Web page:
Ontario Liberal Party leader Steven Del Duca. Del Duca recently announced that, if elected, he would add several billion more to the province’s already bloated education budget. Photo credit: Postmedia Network/John Lappa
While thousands of Ontario teachers are receiving six-figure salaries, a budget crunch at the Ministry of Education means it’s time to bring their sky-high pay down to earth.
A report released by the Ontario Financial Accountability Office shows a $200 million funding gap between what the province has budgeted to spend on education and what actual costs will be for this fiscal year.
That gap will widen to $2.9 billion by 2029-30. And the 2021 Ontario budget has already committed the province to increase education spending by an average of $356 million per year over the next decade.
Even though the Ford government is increasing its already bloated budget, the opposition parties are demanding even higher spending.
A Liberal government would spend an additional $12.3 billion to meet the funding gap and add an extra $8 billion over the next five years, announced leader Steven Del Duca.
“Ford is shortchanging our children’s future,” said Del Duca.
Far from shortchanging students, Ontario is also already the biggest spender in the country on education. Ontario spends an average of $17,000 per student each year, while other large provinces like British Columbia and Quebec spend $9,600 and $12,300, respectively. If Ontario spent as much money per student as British Columbia, Ontario would save about $5.4 billion per year.
Billions of dollars in new spending cannot be the answer to every policy problem. Ontario currently has the highest subnational debt in the entire world, having passed the $400 billion mark earlier this year.
With a $33.1 billion deficit and no plan to balance the budget until at least 2029, Ontario should look to find savings elsewhere within the education budget rather than pursue an even bigger increase in spending.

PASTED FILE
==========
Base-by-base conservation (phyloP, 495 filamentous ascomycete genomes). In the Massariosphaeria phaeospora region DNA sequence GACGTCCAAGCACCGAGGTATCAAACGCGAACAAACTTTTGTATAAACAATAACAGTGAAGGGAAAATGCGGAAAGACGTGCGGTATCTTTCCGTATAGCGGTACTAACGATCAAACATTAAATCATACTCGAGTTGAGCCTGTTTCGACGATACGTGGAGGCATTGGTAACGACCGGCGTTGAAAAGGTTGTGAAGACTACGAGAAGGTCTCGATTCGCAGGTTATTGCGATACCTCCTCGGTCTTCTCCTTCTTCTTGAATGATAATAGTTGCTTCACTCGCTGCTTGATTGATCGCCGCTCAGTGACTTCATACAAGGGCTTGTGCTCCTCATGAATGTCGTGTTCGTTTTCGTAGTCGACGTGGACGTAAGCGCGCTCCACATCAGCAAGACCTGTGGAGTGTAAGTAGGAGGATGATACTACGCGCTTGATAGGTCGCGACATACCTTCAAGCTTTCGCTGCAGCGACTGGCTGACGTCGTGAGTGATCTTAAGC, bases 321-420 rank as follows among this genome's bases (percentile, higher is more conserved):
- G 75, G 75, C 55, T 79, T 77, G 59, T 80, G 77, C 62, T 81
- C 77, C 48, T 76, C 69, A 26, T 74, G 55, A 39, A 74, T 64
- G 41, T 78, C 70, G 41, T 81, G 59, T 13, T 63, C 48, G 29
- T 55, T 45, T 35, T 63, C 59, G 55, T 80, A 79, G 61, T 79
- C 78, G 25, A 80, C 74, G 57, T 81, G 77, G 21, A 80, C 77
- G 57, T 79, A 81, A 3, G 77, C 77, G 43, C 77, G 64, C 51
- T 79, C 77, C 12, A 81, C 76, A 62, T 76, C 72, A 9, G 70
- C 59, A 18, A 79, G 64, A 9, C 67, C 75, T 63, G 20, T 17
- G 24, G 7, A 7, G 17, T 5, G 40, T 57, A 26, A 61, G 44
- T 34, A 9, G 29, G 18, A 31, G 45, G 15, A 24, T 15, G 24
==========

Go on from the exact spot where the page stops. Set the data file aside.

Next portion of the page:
Over 71 per cent of Ontario’s education budget goes toward paying teachers and education bureaucrats, meaning taxpayers are already spending $22 billion on salary and benefits this year.
A five per cent across-the-board pay reduction would eliminate the funding gap.
Many workers outside of government who were fortunate enough to keep their jobs have taken major pay cuts during the economic downturn. By contrast, union agreements ensure that all full-time teachers have been receiving annual raises.
In Ontario, 23 per cent of teachers are making over $100,000 per year. The number of teachers making six-figure salaries doubled last year, reaching a total of nearly 30,000.
Those numbers don’t even factor in the generous benefits and gold-plated pensions the government gives teachers, never mind the fact that teachers work 74 per cent of workdays each calendar year.
With hundreds of thousands of Ontarians still out of work and pandemic job losses overwhelmingly concentrated in the private sector, it’s time for teachers to share in the burden.
Asking teachers to take a five per cent pay cut is more than reasonable. Many in the private sector have endured far worse.
To address the funding gap, Ford should ask teachers to live in the real world with the rest of us, help shoulder the burden and take a pay cut.
Jay Goldberg is currently Interim Ontario Director of the Canadian Taxpayers Federation (CTF). This article originally appeared on the CTF website June 3, 2021. Reprinted here with permission.
Jay Goldberg is the Ontario Director at the Canadian Taxpayers Federation. He previously served as a policy fellow at the Munk School of Public Policy and Global Affairs. Jay holds a Ph.D. in Political Science from the University of Toronto.